Valuable Fixed Layout eBook Resources
There has been a lot of discussion on InDesignSecrets about creating flowable eBook files (EPUB and Kindle) from InDesign. But there has been not so much about a newer development?creating fixed layout eBooks. Some books don’t work well when pages reflow differently on different devices and screen sizes. Examples would be more complex publications with a design requiring precise placement of images, text, sidebars, tables, and so on. These might be found in textbooks, children’s books, and art books, for example.
There are different ways fixed layout eBooks can be created. The traditional way is to create a PDF file, which does an excellent job of preserving the exact appearance, geometry, and fonts from an original print book. However, PDF files can’t be sold on eBook bookstores, and they don’t do as well when viewed on tablets and smartphones. A second way is using an image to preserve the page, including publishing systems which create tablets apps (for example, Adobe’s Folio format for the Digital Publishing System and WoodWing’s OFIP format).
The third way is an EPUB Fixed Layout. Apple pioneered this with their proprietary “Apple Fixed Layout” in iBooks. And that format has been adapted in various ways by the International Digital Publishing Forum (IDPF)?the organization that controls the EPUB standards?to place content using background images and absolutely positioned text box overlays. The problem is that there are competing ways the EPUB eBooks can be produced, and different EPUB readers have somewhat different requirements.
Digital formats for fixed layout is a fast changing and somewhat confusing area, and I just found an excellent and up-to-date resource which describes the current status of the formats which are currently being developed. It’s called Field Guide to Fixed Layout for E-Books, and it’s available as a free download in PDF or EPUB formats from the Book Industry Study Group. It was published in February 2013, and it promises to be updated regularly as the subject changes and evolves.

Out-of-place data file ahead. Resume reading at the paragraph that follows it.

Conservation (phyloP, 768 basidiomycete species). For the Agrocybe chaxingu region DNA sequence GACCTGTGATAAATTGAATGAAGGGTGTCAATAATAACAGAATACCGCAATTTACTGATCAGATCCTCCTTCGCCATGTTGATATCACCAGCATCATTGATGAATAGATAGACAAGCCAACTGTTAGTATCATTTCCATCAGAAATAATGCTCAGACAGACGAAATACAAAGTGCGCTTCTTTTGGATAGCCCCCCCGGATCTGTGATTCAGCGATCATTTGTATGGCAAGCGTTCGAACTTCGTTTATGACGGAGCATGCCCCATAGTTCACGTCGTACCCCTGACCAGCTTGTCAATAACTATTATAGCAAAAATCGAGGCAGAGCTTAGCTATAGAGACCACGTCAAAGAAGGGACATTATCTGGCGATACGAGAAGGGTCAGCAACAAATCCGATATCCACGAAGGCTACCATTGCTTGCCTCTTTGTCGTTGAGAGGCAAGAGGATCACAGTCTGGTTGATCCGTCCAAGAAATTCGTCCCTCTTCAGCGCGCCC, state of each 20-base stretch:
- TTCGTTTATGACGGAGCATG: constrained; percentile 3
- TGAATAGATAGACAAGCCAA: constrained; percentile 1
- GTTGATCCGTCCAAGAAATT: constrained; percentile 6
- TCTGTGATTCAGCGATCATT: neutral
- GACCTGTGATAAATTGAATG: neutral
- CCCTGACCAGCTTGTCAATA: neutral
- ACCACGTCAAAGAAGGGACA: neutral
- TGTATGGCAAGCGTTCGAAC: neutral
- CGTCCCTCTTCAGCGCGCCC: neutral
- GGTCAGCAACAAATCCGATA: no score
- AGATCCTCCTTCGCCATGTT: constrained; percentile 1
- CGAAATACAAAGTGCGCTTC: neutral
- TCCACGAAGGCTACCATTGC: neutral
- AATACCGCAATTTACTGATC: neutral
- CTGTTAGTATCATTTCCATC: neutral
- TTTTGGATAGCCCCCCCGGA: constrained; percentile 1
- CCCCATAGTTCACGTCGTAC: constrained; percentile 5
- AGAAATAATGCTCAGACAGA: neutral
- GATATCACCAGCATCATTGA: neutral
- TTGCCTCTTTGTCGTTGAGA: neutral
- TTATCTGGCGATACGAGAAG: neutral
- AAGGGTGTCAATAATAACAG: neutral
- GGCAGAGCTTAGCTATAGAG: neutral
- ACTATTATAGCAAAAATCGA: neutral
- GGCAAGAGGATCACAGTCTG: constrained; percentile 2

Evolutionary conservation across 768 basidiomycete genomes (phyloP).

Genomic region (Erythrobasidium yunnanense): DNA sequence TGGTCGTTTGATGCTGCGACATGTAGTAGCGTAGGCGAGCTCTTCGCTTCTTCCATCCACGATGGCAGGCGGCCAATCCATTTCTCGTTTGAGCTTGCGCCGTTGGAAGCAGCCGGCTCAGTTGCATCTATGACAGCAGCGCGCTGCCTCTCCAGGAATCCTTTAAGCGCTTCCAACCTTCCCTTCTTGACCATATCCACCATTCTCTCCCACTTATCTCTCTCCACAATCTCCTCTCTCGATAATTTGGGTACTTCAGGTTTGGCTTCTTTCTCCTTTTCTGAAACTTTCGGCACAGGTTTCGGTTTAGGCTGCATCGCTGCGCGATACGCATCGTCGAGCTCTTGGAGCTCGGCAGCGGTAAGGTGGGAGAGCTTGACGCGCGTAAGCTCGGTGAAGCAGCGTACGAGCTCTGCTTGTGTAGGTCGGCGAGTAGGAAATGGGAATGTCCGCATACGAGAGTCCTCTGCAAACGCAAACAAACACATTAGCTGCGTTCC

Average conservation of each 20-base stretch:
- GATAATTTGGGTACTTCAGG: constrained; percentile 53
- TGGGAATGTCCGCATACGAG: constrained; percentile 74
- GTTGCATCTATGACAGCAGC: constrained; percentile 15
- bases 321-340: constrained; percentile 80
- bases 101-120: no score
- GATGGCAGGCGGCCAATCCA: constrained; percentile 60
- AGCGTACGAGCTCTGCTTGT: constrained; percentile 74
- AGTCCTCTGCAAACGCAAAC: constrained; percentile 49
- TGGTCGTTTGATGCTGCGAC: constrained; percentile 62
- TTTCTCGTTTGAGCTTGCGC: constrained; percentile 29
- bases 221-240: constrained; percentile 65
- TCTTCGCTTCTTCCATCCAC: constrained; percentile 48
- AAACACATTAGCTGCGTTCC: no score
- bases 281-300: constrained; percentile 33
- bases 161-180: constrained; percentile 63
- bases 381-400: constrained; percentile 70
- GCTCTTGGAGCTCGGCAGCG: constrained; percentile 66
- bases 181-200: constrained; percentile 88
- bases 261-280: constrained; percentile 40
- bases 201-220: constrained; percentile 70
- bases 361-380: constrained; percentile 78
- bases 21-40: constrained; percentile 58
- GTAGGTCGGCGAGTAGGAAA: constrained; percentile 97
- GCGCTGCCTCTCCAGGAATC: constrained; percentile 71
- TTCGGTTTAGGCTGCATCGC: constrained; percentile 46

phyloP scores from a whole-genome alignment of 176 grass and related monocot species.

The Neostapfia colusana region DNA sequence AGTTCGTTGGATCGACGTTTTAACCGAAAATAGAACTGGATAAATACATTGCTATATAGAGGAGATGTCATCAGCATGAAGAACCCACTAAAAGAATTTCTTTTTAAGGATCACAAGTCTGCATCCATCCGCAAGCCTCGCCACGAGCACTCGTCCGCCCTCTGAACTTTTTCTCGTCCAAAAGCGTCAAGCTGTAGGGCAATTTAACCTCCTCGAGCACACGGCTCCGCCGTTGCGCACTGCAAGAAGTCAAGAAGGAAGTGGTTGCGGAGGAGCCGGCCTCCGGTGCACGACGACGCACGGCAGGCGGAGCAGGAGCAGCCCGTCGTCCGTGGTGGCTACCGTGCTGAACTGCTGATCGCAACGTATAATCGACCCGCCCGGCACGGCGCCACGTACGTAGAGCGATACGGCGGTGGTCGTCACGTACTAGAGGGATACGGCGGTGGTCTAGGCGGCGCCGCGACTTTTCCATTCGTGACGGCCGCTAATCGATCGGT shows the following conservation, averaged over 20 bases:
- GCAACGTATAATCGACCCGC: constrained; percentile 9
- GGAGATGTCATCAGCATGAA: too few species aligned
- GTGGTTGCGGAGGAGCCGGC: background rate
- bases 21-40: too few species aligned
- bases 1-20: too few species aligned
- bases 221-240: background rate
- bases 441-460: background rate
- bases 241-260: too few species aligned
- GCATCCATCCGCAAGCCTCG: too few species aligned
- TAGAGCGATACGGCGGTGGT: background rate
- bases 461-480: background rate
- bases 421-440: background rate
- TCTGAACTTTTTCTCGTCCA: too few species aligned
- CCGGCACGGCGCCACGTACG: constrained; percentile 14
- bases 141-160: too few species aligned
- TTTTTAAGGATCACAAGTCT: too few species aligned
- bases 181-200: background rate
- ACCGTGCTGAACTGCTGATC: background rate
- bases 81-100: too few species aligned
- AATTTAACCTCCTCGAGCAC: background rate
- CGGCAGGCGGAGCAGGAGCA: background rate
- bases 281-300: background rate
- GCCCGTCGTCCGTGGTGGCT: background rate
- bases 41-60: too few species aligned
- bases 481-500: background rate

The book is a well-balanced overview of the subject, and it’s appropriate to help book producers and publishers decide when a fixed layout format is appropriate and when it is not. It discusses the technical fundamentals of how to create a Fixed Layout EPUB file. It talks about how such an approach might be a hindrance to accessibility. It covers differences between the current crop of eBook devices and platforms in how they handle fixed layout eBooks. I highly recommend it.
Here are some other resources I’ve found valuable:
- Anne-Marie’s Lynda.com video “Creating a Fixed-Layout EPUB” is a great step-by-step tutorial in how to create a Fixed Layout EPUB for iBooks, and includes many demos of how to speed up the process using InDesign features and scripts.
- ePubCrawler is a InDesign to Fixed Layout EPUB converter from our friends at Rorohiko. It is donation-ware, and is still in development. It’s flexible and can be configured to generate a range of possible Fixed Layout EPUB variations. I haven’t used it, but feedback I’ve heard is that its a great timesaver.
And I’m very much looking forward to attending the upcoming PePcon, the Publishing and ePublishing Conference, in Austin, Texas that InDesignSecrets is organizing. This is a great place to get yourself up-to-speed on the latest developments in creating eBooks, including fixed layout formats. I hope to see you there!
Please add other resources which you’ve found valuable in understanding and creating fixed layout eBooks in the comments on this posting.